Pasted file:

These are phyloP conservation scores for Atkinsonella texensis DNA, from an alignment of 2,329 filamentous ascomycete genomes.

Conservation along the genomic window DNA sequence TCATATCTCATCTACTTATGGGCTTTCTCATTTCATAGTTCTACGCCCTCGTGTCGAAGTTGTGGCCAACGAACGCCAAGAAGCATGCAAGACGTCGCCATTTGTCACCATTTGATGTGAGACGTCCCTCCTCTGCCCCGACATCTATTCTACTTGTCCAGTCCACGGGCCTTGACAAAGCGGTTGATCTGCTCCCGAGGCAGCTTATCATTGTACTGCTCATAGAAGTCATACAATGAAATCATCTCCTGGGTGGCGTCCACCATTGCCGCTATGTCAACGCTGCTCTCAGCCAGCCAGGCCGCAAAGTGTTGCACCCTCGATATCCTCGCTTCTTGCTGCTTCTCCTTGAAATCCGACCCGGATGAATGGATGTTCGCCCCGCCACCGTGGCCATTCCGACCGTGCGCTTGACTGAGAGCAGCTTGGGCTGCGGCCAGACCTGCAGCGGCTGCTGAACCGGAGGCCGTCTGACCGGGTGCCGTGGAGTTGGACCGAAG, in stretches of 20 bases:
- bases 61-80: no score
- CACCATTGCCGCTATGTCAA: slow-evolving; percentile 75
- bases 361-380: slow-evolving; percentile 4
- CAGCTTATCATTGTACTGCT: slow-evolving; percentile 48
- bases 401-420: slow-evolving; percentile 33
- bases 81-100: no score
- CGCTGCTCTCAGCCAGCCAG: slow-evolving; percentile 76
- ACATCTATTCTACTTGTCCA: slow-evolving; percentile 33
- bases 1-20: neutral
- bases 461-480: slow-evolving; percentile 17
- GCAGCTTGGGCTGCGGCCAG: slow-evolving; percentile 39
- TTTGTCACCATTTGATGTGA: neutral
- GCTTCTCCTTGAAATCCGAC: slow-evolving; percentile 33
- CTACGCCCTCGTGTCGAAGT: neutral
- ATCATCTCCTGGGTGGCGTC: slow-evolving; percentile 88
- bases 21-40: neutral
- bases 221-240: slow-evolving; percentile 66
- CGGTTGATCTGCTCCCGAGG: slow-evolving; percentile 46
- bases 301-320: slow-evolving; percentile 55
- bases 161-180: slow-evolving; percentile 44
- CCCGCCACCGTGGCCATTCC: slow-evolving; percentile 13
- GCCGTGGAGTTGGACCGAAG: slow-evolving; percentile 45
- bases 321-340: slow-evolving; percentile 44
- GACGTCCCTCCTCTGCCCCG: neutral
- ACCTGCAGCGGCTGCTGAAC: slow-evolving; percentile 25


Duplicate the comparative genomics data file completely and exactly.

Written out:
These are phyloP conservation scores for Atkinsonella texensis DNA, from an alignment of 2,329 filamentous ascomycete genomes.

Conservation along the genomic window DNA sequence TCATATCTCATCTACTTATGGGCTTTCTCATTTCATAGTTCTACGCCCTCGTGTCGAAGTTGTGGCCAACGAACGCCAAGAAGCATGCAAGACGTCGCCATTTGTCACCATTTGATGTGAGACGTCCCTCCTCTGCCCCGACATCTATTCTACTTGTCCAGTCCACGGGCCTTGACAAAGCGGTTGATCTGCTCCCGAGGCAGCTTATCATTGTACTGCTCATAGAAGTCATACAATGAAATCATCTCCTGGGTGGCGTCCACCATTGCCGCTATGTCAACGCTGCTCTCAGCCAGCCAGGCCGCAAAGTGTTGCACCCTCGATATCCTCGCTTCTTGCTGCTTCTCCTTGAAATCCGACCCGGATGAATGGATGTTCGCCCCGCCACCGTGGCCATTCCGACCGTGCGCTTGACTGAGAGCAGCTTGGGCTGCGGCCAGACCTGCAGCGGCTGCTGAACCGGAGGCCGTCTGACCGGGTGCCGTGGAGTTGGACCGAAG, in stretches of 20 bases:
- bases 61-80: no score
- CACCATTGCCGCTATGTCAA: slow-evolving; percentile 75
- bases 361-380: slow-evolving; percentile 4
- CAGCTTATCATTGTACTGCT: slow-evolving; percentile 48
- bases 401-420: slow-evolving; percentile 33
- bases 81-100: no score
- CGCTGCTCTCAGCCAGCCAG: slow-evolving; percentile 76
- ACATCTATTCTACTTGTCCA: slow-evolving; percentile 33
- bases 1-20: neutral
- bases 461-480: slow-evolving; percentile 17
- GCAGCTTGGGCTGCGGCCAG: slow-evolving; percentile 39
- TTTGTCACCATTTGATGTGA: neutral
- GCTTCTCCTTGAAATCCGAC: slow-evolving; percentile 33
- CTACGCCCTCGTGTCGAAGT: neutral
- ATCATCTCCTGGGTGGCGTC: slow-evolving; percentile 88
- bases 21-40: neutral
- bases 221-240: slow-evolving; percentile 66
- CGGTTGATCTGCTCCCGAGG: slow-evolving; percentile 46
- bases 301-320: slow-evolving; percentile 55
- bases 161-180: slow-evolving; percentile 44
- CCCGCCACCGTGGCCATTCC: slow-evolving; percentile 13
- GCCGTGGAGTTGGACCGAAG: slow-evolving; percentile 45
- bases 321-340: slow-evolving; percentile 44
- GACGTCCCTCCTCTGCCCCG: neutral
- ACCTGCAGCGGCTGCTGAAC: slow-evolving; percentile 25